U.S. News

Wells Fargo, U.S. Bancorp Post Higher Profits On Lending, Fees


Wells Fargo and U.S. Bancorp, the fifth- and sixth-largest U.S. banks, reported higher quarterly profits, helped by growth
in business lending and fee-generating units.

Profit rose 13% at Wells Fargo to $2.18 billion, or 64 cents per share, from $1.93 billion, or 57 cents per share, a year earlier, matching the average analyst forecast,
according to Reuters Estimates.

U.S. Bancorp said profit rose 4% to $1.19 billion, or 66 cents per share, from $1.14 billion, or 62 cents per share. Profit fell a penny per share below the average analyst forecast.

Both banks operate mainly in the western two-thirds of the United States. They have boosted their reliance on lending to small and mid-sized businesses after 17 Federal Reserve
interest-rate increases have slowed consumer borrowing growth. Wells Fargo has close to 3,200 branches, and U.S. Bancorp has 2,472.

"Growth is supported by the Western markets they serve, where commercial growth has been strong," said Gerard Cassidy, an analyst at RBC Capital Markets. "However, there is a clear
trend of credit quality deterioration compared with the third quarter."

Other large banks are scheduled to report results in the next week, including JPMorgan Chase on Wednesday, Citigroup on Friday, and Bank of America and Wachovia next Tuesday.


Wells Fargo, based in San Francisco, said revenue rose 11% to $9.41 billion, topping forecasts for $9 billion.

Compared with the third quarter, average loans and core low-cost deposits rose an annualized 11% and net interest margin rose to 4.93% from 4.79%.

Profit rose 9% in retail banking, 14% in business banking and 64% at Wells Fargo Financial, which lends to less credit-worthy people. Wells Fargo has been expanding in subprime lending while many rivals contract.

Wells Fargo set aside $726 million for credit losses, up 9% from the third quarter.

"Business overall was very good in the quarter as well as very balanced across all of our businesses," Howard Atkins, Wells' chief financial officer, told CNBC.

Despite weakness in the housing sector, Atkins told CNBC that Wells' mortgage business remains solid: the bank had $90 billion in mortgage applications during the quarter. That's "a very high number, and down only slightly from the third quarter," Atkins said. "People are still buying homes, they still need mortgage financing to buy their homes, and number two, refinancing activity has picked up in part because of the flat yield curve."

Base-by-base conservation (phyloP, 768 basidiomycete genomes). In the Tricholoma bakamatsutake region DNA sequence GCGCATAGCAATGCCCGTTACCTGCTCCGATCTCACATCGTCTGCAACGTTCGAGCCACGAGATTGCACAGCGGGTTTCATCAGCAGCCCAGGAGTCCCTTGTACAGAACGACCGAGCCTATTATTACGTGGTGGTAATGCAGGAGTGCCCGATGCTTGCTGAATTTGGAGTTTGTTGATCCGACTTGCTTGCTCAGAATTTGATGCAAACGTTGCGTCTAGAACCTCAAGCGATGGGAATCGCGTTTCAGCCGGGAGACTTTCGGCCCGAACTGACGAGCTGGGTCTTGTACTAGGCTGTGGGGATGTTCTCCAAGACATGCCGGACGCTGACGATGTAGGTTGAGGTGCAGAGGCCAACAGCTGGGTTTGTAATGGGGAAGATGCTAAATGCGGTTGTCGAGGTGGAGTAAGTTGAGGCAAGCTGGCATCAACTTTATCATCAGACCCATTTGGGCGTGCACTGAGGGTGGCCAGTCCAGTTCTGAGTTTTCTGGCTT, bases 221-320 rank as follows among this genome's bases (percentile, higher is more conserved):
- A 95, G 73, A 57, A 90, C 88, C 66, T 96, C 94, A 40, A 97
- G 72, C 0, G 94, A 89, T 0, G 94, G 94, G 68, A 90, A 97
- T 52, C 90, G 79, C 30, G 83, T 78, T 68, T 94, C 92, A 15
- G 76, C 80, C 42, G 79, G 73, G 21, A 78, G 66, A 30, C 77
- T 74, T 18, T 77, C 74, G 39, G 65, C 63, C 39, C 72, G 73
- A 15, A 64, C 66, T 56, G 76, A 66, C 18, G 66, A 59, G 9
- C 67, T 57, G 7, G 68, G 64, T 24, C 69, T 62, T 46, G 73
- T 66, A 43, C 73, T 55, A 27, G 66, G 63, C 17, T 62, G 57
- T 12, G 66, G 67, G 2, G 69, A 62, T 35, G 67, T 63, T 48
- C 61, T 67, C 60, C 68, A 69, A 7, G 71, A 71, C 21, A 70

The bank said it sold an average 5.2 products to each retail customer and six products to each business customer, up from about three each when Norwest Corp. merged with Wells
Fargo in 1998.

Separately, it sold its Latin American consumer finance unit to a Bear Stearns private equity arm for an undisclosed price.

Atkins told CNBC that the bank continues to be interested in making "fill-in" acqusitions within its existing footprint.

"That allows us to bring our very broad product set to the customers we acquire," he said.


U.S. Bancorp, based in Minneapolis, said net revenue rose 3% to $3.42 billion, though expenses rose 10%.

Acquisitions helped fuel a 12% increase in fee income, including gains of 26% in merchant processing services and 24% in trust and investment management. This more than offset a 5% drop in lending income and 77% drop in mortgage banking revenue.

Credit losses rose 25% from the third quarter to $169 million, and nonperforming assets edged up 2%.

Net interest margin held steady at 3.56%.

Results were the first reported by Chief Executive Richard Davis, promoted last month to replace Jerry Grundhofer, who remains chairman.

Davis said nonperforming asset levels should stay "fairly stable" despite "stress" from consumer borrowers in the Midwest.

Among other banks to report, Milwaukee-based Marshall & Ilsley said quarterly profit rose 16% to $205.4 million, or 79 cents per share. Commerce Bancorp  , of Cherry Hill, N.J., said profit rose 68% to $78.7 million, or 40 cents per share.